We study the evolution from a liquid to a crystal phase in two-dimensional curved space. At early times, while crystal seeds grow preferentially in regions of low curvature, the lattice frustration produced in regions with high curvature is rapidly relaxed through isolated defects. Further relaxation involves a mechanism of crystal growth and defect annihilation where regions with high curvature act as sinks for the diffusion of domain walls. The pinning of grain boundaries at regions of low curvature leads to the formation of a metastable structure of defects, characterized by asymptotically slow dynamics of ordering and activation energies dictated by the largest curvatures of the system. These glassylike ordering dynamics may completely inhibit the appearance of the ground-state structures.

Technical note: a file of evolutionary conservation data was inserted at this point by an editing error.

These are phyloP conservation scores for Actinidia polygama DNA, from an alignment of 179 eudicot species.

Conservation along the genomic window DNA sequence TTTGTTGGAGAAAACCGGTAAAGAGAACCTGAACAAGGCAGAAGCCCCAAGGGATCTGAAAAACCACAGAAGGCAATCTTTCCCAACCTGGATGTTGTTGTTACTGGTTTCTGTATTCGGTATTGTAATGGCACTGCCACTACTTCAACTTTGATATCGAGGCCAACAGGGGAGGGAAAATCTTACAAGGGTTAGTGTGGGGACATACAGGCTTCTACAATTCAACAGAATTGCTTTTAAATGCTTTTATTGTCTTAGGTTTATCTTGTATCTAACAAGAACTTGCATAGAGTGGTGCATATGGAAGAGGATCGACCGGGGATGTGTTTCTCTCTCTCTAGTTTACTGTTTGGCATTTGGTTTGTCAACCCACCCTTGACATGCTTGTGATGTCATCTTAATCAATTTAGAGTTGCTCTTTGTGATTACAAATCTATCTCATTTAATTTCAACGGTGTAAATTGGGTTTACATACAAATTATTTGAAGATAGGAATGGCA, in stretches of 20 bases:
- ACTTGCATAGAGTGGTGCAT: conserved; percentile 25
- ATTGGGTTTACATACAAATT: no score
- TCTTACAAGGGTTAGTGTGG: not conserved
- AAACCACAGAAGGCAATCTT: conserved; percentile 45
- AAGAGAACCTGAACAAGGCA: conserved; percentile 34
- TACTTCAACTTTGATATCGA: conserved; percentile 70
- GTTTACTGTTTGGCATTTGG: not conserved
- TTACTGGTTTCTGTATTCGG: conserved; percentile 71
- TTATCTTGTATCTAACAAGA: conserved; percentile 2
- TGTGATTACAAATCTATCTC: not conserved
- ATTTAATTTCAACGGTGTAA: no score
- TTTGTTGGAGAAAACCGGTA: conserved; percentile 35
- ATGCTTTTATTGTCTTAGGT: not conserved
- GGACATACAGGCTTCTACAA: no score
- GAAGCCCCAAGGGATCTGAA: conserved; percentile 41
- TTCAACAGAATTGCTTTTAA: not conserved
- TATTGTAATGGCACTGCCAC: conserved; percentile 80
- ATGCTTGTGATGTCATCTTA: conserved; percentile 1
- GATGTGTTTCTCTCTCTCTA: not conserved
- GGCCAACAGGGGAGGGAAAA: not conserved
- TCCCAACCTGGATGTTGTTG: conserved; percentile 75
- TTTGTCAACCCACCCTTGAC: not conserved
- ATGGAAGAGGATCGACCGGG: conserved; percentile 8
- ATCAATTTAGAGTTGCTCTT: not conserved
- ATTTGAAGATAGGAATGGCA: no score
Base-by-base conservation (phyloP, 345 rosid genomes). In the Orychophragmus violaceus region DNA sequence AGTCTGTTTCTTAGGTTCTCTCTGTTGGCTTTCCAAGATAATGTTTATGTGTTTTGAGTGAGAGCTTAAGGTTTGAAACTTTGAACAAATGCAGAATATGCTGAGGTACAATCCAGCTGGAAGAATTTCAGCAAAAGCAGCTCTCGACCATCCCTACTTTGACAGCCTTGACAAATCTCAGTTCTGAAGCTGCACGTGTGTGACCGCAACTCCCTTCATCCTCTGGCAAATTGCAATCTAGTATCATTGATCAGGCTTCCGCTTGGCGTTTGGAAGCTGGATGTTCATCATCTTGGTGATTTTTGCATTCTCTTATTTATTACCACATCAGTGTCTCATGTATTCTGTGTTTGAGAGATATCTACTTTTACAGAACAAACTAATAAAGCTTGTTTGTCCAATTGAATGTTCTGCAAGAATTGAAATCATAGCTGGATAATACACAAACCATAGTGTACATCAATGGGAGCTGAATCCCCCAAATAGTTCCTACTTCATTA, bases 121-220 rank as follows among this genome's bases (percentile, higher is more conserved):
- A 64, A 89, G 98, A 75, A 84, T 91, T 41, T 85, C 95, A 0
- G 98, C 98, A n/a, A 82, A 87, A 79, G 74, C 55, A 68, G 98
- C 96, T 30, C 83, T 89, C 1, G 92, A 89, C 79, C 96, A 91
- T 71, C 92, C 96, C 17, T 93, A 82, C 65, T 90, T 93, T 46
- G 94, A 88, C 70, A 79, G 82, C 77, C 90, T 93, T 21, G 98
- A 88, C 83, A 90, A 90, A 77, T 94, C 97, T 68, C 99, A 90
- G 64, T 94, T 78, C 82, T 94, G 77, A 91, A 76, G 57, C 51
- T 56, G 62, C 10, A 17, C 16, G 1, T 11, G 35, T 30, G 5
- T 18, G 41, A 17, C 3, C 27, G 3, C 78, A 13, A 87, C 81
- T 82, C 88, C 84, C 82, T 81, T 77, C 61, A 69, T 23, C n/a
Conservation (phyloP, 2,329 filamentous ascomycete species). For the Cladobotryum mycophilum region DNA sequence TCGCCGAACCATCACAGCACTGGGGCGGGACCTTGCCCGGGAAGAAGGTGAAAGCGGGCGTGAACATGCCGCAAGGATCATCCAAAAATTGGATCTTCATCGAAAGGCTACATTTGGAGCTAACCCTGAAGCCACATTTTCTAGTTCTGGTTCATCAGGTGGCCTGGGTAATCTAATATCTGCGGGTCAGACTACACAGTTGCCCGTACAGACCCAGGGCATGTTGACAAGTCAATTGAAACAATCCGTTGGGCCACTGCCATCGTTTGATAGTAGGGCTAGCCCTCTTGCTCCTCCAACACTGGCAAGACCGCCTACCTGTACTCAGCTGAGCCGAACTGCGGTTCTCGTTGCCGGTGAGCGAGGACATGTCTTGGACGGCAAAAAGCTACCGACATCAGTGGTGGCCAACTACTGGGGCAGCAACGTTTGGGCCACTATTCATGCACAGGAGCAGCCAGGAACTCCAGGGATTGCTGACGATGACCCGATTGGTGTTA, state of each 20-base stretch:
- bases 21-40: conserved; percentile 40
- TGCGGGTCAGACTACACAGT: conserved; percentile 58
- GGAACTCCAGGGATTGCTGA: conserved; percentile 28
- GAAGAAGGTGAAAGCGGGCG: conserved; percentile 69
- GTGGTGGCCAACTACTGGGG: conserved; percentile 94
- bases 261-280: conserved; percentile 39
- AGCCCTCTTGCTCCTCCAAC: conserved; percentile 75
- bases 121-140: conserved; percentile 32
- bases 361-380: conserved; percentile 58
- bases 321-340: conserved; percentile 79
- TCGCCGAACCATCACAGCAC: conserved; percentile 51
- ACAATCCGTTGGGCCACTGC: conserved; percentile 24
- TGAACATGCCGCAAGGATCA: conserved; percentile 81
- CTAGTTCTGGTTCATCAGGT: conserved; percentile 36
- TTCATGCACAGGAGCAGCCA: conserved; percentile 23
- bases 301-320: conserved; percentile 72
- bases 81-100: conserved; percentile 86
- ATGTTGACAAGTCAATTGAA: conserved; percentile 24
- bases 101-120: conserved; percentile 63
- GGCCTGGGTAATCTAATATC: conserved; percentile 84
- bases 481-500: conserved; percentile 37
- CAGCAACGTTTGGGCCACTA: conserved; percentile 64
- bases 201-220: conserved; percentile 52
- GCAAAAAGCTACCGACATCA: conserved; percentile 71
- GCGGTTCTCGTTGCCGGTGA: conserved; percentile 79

|Original language||English (US)|
|Journal||Physical Review E - Statistical, Nonlinear, and Soft Matter Physics|
|State||Published - Jul 31 2013|
All Science Journal Classification (ASJC) codes
- Statistical and Nonlinear Physics
- Statistics and Probability
- Condensed Matter Physics